Executive Director, Respiratory Care, Central Florida Division
Member Since: 1983
- Member, AARC Safe & Effective Staffing Guide Steering Group/Expert Panel 2021-2022
- Member, AARC Benchmarking Committee 2014-2019
- Member, AARC Management Section
- Member, AARC 1983-Present
- President, Florida Society for Respiratory Care 2019-2021
- Past-President, Florida Society for Respiratory Care 2021-2022
- President-Elect, Florida Society for Respiratory Care 2018-2019
- Region 4 Director, Florida Society for Respiratory Care 2016-2018
- Member, Board of Directors, Florida Society for Respiratory Care 2016-2022
- Member, Florida Society for Respiratory Care 1986-Present
- President, American Lung Association of Central Florida 2009-2010
- Co-Founder & Chair, Florida Respiratory Leadership Network 2012-2019
- Chair, Central Florida Advisory Council for Respiratory Care Education 2015-Present
- Founder & Board Member, Central Florida Asthma Consortium 2000-2010
- Founder, Open Airways for Schools Program, American Lung Association of Central Florida 1997
- Doctor of Health Science (DHSc), Nova Southeastern University 2012
- Master of Health Science (MSc), University of Central Florida, 1990
- Bachelor of Science, Respiratory Therapy, University of Central Florida, 1985
- Registered Respiratory Therapist (RRT), National Board for Respiratory Care 1986
- Berlin, T. (2021). On finding a better way. Respiratory Care; 66(3): 531-532
- Berlin, T. (2020). E-cigarette or vaping product use-associated lung injury. AARCTimes; 44(3): 1-4
- Berlin, T. (2017). The first necessity of progress. Respiratory Care; 62(12): 1613-1614
- Bausek, N., Berlin, T., & Aldarondo, S. (2016). The power and potential of respiratory muscle training. Respiratory Equipment & Devices Magazine, European Respiratory Society 2016/2017: 86-96
Elections Committee Questions:
What do you see as the biggest challenge facing the AARC and what do you recommend to address it?
Stabilizing and advancing the profession of Respiratory Care. Market pressures have created instability within the profession, even before the COVID-19 pandemic. This is evidenced by: 1) a 31% increase in RT job vacancies between 2019 and 2020, 2) 16% net reduction of new graduates into the profession between 2009 and 2019, 3) 36% of the RT workforce over the age of 50 in 2018 and increasing, and 4) through 2019, RT wage increases not keeping pace with other non-physician health professions. Add an outdated two-tiered credentialing scheme, insufficient progress toward baccalaureate entry-level, and challenges communicating the value RTs bring to our patients, communities, and healthcare system, and it is apparent we have much work to do.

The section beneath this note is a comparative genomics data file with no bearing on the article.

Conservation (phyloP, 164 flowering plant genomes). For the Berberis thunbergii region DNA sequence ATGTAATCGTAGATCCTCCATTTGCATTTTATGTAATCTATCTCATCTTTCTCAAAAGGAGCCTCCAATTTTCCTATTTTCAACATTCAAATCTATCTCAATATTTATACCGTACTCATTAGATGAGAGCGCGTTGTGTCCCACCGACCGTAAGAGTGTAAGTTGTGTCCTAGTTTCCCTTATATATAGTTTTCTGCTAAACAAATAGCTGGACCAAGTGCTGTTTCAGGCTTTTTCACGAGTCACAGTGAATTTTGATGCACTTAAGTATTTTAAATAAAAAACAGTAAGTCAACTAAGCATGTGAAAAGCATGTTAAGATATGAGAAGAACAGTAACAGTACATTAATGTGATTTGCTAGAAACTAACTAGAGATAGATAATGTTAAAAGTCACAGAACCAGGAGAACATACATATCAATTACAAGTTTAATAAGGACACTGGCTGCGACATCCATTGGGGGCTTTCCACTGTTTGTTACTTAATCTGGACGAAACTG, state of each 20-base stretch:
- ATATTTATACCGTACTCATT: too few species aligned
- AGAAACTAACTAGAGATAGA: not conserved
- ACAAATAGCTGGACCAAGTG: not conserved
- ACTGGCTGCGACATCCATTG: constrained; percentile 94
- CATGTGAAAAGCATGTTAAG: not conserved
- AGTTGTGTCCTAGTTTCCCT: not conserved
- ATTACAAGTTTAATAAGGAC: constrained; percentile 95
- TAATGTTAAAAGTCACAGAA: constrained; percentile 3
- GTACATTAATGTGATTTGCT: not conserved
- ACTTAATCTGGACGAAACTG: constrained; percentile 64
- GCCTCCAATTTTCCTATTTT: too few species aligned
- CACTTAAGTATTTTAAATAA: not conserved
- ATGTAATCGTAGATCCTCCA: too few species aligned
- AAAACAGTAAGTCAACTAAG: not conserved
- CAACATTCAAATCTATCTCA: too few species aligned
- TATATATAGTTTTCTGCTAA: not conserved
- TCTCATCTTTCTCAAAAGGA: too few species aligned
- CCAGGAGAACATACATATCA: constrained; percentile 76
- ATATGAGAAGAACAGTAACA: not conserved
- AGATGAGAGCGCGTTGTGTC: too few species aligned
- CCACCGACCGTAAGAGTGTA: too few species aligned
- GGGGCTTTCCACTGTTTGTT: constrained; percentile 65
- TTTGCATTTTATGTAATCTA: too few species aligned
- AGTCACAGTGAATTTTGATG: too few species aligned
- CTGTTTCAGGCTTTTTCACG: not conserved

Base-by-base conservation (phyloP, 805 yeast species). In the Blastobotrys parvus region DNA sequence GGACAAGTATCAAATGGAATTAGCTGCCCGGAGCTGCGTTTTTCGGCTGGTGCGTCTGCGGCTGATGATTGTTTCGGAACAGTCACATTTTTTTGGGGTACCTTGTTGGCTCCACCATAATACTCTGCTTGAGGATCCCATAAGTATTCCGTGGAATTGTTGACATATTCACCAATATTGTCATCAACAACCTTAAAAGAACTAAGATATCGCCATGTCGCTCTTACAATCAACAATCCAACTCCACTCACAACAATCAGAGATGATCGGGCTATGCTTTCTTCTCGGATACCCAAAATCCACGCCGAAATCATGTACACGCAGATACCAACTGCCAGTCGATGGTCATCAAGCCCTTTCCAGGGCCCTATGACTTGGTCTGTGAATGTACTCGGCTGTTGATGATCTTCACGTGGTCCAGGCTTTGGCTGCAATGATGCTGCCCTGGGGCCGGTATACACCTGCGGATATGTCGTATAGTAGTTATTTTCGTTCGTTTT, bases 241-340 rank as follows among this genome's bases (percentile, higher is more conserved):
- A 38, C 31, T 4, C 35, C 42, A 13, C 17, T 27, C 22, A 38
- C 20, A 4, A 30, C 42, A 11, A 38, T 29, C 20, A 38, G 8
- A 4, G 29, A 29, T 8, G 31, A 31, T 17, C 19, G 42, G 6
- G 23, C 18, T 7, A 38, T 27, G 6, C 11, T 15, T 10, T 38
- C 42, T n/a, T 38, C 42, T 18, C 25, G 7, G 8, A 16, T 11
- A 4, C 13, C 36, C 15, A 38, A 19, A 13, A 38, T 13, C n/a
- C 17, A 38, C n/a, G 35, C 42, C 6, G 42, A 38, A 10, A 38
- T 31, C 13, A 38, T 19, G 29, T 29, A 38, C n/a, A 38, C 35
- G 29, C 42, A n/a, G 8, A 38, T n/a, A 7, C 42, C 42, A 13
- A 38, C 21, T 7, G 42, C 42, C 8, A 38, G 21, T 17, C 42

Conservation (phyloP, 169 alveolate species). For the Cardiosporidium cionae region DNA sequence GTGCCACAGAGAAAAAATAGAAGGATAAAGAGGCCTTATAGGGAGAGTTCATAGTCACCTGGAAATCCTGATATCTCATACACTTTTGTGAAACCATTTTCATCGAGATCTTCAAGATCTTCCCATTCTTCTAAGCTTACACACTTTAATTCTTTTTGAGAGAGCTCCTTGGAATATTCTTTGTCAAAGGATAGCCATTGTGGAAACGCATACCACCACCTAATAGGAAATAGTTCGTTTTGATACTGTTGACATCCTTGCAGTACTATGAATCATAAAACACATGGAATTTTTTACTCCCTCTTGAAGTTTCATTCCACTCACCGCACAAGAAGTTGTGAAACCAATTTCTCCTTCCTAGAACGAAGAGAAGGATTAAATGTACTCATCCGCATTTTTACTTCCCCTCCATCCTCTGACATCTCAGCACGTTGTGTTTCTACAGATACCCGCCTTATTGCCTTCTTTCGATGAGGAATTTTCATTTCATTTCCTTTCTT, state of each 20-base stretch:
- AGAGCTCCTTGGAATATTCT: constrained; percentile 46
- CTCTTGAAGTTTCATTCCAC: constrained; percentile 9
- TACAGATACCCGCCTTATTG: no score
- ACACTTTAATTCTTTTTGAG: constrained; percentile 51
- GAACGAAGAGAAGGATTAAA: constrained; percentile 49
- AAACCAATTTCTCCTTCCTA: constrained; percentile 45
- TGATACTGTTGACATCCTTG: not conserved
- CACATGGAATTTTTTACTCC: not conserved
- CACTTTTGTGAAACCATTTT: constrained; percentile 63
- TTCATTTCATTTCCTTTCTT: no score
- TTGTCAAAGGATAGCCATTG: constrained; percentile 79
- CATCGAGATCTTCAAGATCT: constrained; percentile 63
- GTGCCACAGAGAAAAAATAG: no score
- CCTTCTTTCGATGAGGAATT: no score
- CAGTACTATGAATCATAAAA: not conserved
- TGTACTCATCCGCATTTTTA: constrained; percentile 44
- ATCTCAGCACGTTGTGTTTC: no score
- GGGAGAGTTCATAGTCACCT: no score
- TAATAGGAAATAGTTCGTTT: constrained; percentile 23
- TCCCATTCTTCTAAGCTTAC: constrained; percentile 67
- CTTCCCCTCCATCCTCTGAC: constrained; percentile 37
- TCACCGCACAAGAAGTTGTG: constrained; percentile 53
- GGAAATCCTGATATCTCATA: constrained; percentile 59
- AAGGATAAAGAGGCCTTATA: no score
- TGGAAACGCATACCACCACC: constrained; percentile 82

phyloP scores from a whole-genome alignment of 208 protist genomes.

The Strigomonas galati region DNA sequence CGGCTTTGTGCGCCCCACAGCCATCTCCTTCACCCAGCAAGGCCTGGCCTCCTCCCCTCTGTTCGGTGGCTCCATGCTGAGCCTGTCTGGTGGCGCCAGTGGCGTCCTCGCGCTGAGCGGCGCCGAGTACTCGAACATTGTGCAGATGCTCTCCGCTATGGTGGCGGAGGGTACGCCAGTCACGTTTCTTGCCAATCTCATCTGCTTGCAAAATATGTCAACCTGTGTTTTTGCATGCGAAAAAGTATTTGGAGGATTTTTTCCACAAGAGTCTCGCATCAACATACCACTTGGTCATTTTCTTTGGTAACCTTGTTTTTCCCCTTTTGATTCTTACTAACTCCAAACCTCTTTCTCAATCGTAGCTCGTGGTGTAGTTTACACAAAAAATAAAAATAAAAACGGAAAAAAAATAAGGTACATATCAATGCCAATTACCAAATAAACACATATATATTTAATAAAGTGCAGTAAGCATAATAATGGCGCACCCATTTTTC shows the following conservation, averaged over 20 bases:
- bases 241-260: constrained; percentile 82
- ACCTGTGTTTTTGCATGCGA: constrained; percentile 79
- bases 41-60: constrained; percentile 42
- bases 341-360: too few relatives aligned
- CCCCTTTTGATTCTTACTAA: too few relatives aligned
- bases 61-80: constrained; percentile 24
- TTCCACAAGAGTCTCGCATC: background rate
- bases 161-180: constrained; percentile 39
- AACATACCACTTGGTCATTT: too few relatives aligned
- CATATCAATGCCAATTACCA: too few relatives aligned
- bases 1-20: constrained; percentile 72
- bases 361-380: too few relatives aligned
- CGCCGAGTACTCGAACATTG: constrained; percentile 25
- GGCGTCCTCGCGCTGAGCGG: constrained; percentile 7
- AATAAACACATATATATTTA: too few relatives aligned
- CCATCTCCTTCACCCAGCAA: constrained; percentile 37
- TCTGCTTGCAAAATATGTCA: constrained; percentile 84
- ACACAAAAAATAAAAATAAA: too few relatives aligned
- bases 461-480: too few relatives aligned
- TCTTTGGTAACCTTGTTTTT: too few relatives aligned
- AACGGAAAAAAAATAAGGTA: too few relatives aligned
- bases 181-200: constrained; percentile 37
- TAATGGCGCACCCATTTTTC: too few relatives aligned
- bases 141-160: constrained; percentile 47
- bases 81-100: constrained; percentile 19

Your professional association/affiliates must not only devise and communicate targeted operational and strategic plans to incrementally address each of these issues, but also engage therapists everywhere in a grass-roots effort to make a difference!
What ideas do you have to help todays Respiratory Therapist recover from the pandemic and what do you feel is the main issue Respiratory Care Practitioners are facing, and what key solutions should be addressed to support our profession?
79% of RTs reported professional burnout after the first year of the COVID-19 pandemic. Leaders in the profession must offer evidence-based interventions to create a more comfortable and rewarding experience for our caring and dedicated therapists. Address staffing & workload issues by not only deploying comprehensive recruiting strategies that includes engaging young people and creating excitement about a profession offering a perfect combination of high-tech/high-touch, but also offer solutions to leaders in the profession to help staff feel better supported and recognized for the critical work they do. We should have well-developed resiliency tools for both bedside practitioners and leaders to address issues with burnout. Finally, we must communicate methods to enhance the value of what we do and make every effort to eliminate waste.
Your role as Director-at Large is to represent the general AARC membership. If given the opportunity to represent, how would you use your skills and experience to advance and advocate for the respiratory care profession?
My love for our profession, enhanced by a philosophy of servant-leadership and many years of experience, will serve to maintain the focus of the AARC leadership on the reason we exist: to optimize care and service to our patients by supporting and caring for those of you who have dedicated your lives caring for them. It is my honor to be a respiratory therapist and I will be honored to represent you on the AARC Board of Directors.